TV Review: AMC’s ‘Better Call Saul’

‘Breaking Bad’ spinoff premieres Feb. 8 and 9 at 10 p.m.
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Bob Odenkirk returns as Saul Goodman in AMC’s Breaking Bad spinoff Better Call Saul. The drama also returns Jonathan Banks as Mike Ehrmantraut in the prequel series. In a two-night premiere, the series —executive produced by Vince Gilligan and Peter Gould— debuts Feb. 8 and 9 at 10 p.m.

“This is post-prestige TV, still bearing the cinematic ambition and transformational arc of its parent series, but never forgetting that it ought to be a little fun to watch Saul dig himself out of a new hole every week.”
—Erik Adams, A.V. Club

“Essentially, Saul is an extended origin story, possessing Bad’s flavor and black comedy but at least initially lacking its emotional core. While that dictates a mixed verdict, the creative auspices nevertheless bode well.”
—Brian LowryVariety

"Spin-offs are tricky, but Vince Gilligan has earned the right to extend the Breaking Bad franchise with another drama (yep, drama) that starts with a slow burn but is full of promise and potential.”
—Tim Goodman, The Hollywood Reporter

“Better Call Saul not only stands right alongside Breaking Bad as a stunningly entertaining TV series, it stands on its own.”
—David Bianculli, NPR

Better Call Saul improves over each of its first three episodes, but the first takes for granted that viewers not only know who Saul is, but that they will care about him even in the absence of a clearly delineated character arc.”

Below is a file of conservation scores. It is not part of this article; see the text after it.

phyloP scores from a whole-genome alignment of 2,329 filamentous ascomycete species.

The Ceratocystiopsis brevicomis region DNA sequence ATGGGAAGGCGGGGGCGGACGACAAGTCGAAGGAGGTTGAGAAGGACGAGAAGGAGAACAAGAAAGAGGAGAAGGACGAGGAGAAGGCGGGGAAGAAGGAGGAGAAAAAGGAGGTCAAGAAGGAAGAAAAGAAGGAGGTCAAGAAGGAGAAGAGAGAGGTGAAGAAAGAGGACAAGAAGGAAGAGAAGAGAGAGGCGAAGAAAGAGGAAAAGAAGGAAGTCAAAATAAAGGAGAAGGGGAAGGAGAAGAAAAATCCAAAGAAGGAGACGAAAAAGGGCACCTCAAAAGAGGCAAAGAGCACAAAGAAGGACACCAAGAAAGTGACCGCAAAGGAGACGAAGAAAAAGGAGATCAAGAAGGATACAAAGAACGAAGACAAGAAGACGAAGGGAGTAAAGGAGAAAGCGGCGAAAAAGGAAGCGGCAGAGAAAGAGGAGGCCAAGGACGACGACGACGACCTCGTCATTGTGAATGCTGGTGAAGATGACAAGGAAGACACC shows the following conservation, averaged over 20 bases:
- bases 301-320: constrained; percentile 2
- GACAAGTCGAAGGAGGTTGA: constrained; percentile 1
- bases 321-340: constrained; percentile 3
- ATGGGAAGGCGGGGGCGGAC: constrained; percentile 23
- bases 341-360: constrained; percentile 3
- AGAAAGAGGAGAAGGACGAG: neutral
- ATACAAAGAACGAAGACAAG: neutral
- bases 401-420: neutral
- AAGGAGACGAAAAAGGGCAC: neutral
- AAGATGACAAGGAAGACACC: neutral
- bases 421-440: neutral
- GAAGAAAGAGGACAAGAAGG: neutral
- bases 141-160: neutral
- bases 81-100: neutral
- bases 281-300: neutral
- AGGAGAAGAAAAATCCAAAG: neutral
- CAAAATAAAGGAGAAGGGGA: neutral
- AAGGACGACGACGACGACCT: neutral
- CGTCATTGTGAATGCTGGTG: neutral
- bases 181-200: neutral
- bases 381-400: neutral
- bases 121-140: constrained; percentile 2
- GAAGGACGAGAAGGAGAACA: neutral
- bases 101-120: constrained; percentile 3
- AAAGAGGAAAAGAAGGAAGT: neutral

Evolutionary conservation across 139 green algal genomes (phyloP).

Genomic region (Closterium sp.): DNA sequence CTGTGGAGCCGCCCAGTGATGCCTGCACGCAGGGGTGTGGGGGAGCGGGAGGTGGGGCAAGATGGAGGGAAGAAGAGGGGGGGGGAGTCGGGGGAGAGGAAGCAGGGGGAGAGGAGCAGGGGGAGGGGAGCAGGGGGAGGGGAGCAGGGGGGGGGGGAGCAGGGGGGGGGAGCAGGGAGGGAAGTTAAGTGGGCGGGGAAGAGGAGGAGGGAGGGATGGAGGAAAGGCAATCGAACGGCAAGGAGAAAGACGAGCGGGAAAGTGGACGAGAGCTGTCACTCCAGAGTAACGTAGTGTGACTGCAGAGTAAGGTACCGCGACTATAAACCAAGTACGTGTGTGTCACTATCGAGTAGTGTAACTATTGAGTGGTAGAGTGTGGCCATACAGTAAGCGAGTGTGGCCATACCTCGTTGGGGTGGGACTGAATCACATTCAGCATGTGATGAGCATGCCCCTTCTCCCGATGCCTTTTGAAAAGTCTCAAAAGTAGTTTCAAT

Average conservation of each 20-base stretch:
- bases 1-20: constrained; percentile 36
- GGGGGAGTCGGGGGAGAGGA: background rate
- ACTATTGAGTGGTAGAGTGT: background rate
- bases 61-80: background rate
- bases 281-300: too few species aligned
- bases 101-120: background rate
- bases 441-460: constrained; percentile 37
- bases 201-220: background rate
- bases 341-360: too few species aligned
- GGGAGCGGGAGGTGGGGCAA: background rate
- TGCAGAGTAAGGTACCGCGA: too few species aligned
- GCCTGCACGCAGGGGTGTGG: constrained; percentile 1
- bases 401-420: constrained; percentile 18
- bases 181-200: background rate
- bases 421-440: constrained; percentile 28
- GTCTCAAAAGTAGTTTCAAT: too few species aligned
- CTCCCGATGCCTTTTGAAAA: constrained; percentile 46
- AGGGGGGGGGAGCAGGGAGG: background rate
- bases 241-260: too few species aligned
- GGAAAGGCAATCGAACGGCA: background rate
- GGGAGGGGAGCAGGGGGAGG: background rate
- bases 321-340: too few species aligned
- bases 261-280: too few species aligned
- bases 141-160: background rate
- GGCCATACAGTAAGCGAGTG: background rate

—Willa Paskin, Slate

“There is plenty of material to work with on Better Call Saul, thanks to Mr. Odenkirk’s elasticity as an actor and also the inexhaustible ingenuity of Vince Gilligan, the creator of Breaking Bad, and Peter Gould, one of that show’s lead writers and producers. They have teamed up again to fill in Saul’s back story.”
—Alessandra Stanley, New York Times

Better Call Saul contains a fair bit of Breaking Bad–style viciousness, but it’s spaced by long stretches that are more about capers and conversations and gesture-sketch portraits of characters, both familiar and new.”
—Matt Zoller Seitz, Vulture

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